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LISVH Residents Turn “Memories into Mirrors” for Students

From left: Professor Kristina Lucenko, veteran Al Napoli, student Ross Barkan, student Marcela Maxfield, veteran Mike Geronimo, student Sarah Evins, veteran Leroy Fonfara (Photo by Glenn Jochum)

The students in Professor Kristina Lucenko’s Honors College memoir-writing class learned as much about themselves as they did about their subjects at the Long Island State Veterans Home (LISVH), located at Stony Brook University, after interviewing the residents recently.

On May 7, their last day of class, the students returned to the LISVH to read what they wrote to some of the residents, who gave them a round of applause and were visibly moved by the students’ words.

Student Ross Barkan wrote, “Running my eyes over the fluorescent, antiseptic hallways of the LISVH, I feared many of the same things [as Ken Kesey’s One Flew Over the Cuckoo’s Nest]: angry and broken people muttering madly, resenting me for invading their space, resenting me for my youth, my health . . . perhaps I wasn’t up to this task after all. As you all know by now I couldn’t have been more wrong.”

Barkan went on to name the veterans with whom he spoke, such as John Blankenship, who told him about the thrills he got from flying airplanes, up until just a few years ago, for 50 years, and Tom Deluca, who made the D-Day landing in Normandy and survived with shrapnel in his leg and knee.

Deluca also was eager to share memories from his idyllic childhood in Sicily, where he was raised on a farm and made his own wine and olive oil.

In another session, Barkan interviewed veterans Mike Geronimo and Al Napoli who, astonishingly, lived four doors apart from one another in the Bronx but never actually met until they moved into the LISVH.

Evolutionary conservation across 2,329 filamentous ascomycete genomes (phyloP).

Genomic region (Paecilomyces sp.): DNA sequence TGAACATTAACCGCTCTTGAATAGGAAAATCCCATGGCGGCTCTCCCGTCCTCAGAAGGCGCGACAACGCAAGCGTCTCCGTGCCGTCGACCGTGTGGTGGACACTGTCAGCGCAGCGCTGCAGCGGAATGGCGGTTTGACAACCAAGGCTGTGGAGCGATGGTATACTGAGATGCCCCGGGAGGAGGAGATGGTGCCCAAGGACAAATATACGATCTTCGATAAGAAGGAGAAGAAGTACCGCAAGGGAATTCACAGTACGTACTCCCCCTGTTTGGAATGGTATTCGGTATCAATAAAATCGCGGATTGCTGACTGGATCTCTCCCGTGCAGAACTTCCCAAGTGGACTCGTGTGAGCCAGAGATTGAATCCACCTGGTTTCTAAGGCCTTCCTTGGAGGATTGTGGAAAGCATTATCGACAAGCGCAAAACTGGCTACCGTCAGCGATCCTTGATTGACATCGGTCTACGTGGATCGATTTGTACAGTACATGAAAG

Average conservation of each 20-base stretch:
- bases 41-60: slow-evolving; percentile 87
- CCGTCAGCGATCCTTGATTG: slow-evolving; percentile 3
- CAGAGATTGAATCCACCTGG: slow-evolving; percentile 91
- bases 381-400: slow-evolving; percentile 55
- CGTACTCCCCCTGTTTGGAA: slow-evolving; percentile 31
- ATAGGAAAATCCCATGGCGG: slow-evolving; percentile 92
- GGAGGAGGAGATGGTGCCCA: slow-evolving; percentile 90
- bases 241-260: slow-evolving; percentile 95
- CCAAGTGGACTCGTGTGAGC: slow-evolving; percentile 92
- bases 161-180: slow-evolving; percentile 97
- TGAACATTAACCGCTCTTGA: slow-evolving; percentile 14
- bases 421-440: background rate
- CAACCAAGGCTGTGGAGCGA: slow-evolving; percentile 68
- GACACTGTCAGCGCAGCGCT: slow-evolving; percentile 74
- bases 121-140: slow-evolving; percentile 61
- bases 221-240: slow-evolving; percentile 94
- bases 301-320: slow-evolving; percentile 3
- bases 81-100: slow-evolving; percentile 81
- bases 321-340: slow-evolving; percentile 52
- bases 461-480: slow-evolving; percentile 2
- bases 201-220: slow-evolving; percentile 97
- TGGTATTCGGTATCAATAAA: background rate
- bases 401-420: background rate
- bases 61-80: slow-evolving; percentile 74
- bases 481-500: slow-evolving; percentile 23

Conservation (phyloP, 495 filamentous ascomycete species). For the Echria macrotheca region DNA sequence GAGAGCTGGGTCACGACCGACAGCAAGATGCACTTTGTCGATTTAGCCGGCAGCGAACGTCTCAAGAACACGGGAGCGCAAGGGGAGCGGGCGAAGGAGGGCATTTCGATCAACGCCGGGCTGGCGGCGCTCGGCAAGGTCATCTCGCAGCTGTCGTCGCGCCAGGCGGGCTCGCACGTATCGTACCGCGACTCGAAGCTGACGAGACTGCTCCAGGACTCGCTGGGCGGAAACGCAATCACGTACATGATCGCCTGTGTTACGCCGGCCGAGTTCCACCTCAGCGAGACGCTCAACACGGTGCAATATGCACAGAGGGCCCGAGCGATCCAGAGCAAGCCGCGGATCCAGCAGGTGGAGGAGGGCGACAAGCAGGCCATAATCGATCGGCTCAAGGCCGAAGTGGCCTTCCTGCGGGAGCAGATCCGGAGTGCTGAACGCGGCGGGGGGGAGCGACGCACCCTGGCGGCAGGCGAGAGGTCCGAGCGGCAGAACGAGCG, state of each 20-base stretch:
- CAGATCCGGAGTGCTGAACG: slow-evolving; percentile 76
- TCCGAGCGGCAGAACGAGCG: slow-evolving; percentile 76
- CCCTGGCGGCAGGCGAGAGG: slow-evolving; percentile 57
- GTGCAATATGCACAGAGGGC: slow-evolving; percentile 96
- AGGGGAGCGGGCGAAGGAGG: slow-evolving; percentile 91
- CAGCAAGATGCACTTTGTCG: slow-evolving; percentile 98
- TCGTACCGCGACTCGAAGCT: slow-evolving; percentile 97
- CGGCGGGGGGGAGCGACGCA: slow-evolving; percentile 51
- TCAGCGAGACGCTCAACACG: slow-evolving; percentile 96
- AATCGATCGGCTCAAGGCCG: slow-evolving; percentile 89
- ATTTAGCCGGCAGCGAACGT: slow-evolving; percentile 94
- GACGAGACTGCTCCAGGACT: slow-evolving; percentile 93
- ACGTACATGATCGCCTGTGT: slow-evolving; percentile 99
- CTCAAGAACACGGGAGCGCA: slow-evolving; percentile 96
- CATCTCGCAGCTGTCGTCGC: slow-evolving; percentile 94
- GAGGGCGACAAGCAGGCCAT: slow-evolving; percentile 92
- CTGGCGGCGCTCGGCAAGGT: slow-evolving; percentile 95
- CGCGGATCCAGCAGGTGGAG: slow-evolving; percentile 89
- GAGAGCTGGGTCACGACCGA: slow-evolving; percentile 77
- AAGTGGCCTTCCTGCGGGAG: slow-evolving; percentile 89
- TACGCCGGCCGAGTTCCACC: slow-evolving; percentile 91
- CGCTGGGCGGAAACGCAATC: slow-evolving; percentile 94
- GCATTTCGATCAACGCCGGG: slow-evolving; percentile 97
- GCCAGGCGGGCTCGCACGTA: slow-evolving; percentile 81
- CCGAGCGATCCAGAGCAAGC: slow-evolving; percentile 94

Today these two finish each other’s sentences and are inseparable. Geronimo’s advice: “Don’t live in fear—don’t live in the corner. Savor every day, treasure your loved ones, and never stop laughing.”

Student Marcela Maxfield explained her initial reaction to learning that she would interview veterans. “My grandfather on my mother’s side passed away many years before I was born . . . my grandfather on my father’s side lost most of his memory by the time I was old enough to talk to him. My maternal grandmother is a shy woman whose first language is Spanish . . . in all honesty I had grown to view talking to my grandparents as a somewhat futile task that was more difficult than enjoyable.”

Instead Maxfield was surprised to discover an animated Napoli and Geronimo who spoke with enthusiasm about the Suffolk County Golden Games they compete in every year against other Suffolk County senior citizens.

Student Sarah Evins cited growing up as an only child and the youngest in her extended family as creating a “barrier” between her and her venerated relatives. Her fears were assuaged as soon as she entered the LISVH. “Most striking was the lightheartedness I saw among all of the residents,” she said. “To see these men who had lived on such a grand scale of life—fighting in and surviving a war, falling in love, leaving a legacy of children in their wake—act just as I would with my friends, I was struck with a sudden jolt of understanding.”

Perhaps Professor Lucenko best summarized what she and the students learned from the veterans. “As one student writes, ‘A memory can be a mirror . . .’ Through the stories told by the veterans, we learned that we are not as different as we first assumed. We learned that through listening to stories about the lives of others we can, as another student writes, see ‘true joy, an earnest love of living that seems rarer and rarer in our ironic, cynical age.’ ”

—Glenn Jochum

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